Development of honey bee colonies on the Northern Great Plains of North America during confinement to winter quarters.
J. Lloyd Harris.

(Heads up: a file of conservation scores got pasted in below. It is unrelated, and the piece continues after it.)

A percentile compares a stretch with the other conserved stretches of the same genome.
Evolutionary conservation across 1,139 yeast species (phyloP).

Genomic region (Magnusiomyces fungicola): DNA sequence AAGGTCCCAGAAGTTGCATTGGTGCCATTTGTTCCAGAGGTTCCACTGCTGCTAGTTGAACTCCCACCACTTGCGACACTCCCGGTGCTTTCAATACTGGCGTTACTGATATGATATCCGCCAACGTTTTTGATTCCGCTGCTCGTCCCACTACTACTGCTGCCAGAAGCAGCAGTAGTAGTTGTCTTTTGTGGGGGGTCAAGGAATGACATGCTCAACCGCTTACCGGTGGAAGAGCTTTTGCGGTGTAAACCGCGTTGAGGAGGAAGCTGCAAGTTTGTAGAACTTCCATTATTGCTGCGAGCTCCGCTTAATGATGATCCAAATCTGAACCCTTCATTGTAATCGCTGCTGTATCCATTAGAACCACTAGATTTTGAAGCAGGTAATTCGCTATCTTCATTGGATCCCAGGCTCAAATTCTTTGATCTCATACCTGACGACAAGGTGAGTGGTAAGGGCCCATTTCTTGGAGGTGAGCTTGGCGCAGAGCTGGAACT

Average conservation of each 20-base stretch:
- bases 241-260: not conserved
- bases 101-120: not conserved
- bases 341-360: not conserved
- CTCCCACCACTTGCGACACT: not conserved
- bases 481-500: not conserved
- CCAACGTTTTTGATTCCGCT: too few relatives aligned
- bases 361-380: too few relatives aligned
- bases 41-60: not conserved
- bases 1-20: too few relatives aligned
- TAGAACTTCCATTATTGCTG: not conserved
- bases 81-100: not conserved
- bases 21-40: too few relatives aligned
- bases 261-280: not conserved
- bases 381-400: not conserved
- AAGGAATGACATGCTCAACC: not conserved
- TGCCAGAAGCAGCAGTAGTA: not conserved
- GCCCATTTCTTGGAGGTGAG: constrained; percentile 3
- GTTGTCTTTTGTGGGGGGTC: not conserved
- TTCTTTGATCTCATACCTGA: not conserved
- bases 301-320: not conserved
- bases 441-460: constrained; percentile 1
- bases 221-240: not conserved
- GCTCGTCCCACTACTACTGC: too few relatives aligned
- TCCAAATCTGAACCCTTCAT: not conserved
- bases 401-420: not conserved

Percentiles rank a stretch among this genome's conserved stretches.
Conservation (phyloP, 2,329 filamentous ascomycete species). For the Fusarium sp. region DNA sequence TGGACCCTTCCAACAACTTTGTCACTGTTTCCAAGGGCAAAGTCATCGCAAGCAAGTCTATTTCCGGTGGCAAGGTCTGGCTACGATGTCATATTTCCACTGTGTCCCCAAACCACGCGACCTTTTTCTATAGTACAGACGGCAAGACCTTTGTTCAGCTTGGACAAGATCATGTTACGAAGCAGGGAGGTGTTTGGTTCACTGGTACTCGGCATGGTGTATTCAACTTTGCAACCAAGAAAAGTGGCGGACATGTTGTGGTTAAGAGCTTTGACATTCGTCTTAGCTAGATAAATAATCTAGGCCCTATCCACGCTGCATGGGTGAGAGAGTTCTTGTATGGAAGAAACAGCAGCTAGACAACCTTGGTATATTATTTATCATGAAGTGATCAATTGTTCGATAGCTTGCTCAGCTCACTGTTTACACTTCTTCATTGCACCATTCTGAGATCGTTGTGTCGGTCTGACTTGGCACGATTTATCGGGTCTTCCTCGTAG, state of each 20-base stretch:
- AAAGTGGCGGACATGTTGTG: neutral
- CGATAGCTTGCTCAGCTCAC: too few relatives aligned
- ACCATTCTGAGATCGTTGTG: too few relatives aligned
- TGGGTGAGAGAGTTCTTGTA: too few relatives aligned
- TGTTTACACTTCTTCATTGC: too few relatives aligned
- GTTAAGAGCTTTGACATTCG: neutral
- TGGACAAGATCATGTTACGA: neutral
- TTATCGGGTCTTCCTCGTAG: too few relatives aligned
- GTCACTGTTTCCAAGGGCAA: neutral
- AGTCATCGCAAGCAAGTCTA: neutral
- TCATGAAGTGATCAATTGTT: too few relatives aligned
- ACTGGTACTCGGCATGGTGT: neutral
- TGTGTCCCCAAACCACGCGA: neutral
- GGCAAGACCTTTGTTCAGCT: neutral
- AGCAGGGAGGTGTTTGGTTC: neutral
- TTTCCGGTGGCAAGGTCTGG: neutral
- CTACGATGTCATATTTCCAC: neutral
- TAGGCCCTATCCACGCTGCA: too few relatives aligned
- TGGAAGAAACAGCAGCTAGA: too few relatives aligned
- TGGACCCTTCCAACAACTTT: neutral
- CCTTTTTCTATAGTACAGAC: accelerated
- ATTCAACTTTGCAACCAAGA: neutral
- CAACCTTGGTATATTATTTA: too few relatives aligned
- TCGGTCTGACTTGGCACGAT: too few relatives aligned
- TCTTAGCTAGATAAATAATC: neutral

Honey bee colonies confined to winter quarters were monitored from 5 December until 11 March to assess changes in sealed brood production, colony demographics and adult populations during winter confinement. Small amounts of sealed brood were observed to be continuously present in colonies throughout the winter. Enough brood was reared during the winter to produce a small but temporary increase in the adult bee population and to replace most of the adults that died during the winter. Requeened colonies produced slightly more sealed brood during winter than colonies that had retained their original package queen. Approximately 34 - 50% of the adults in colonies in March had been reared during the winter. In March, the average adult colony was composed of workers that ranged from a few days old to 192 days of age. Average spring adult populations were 13,274 ± 1,078 (range 5,000 to 20,746).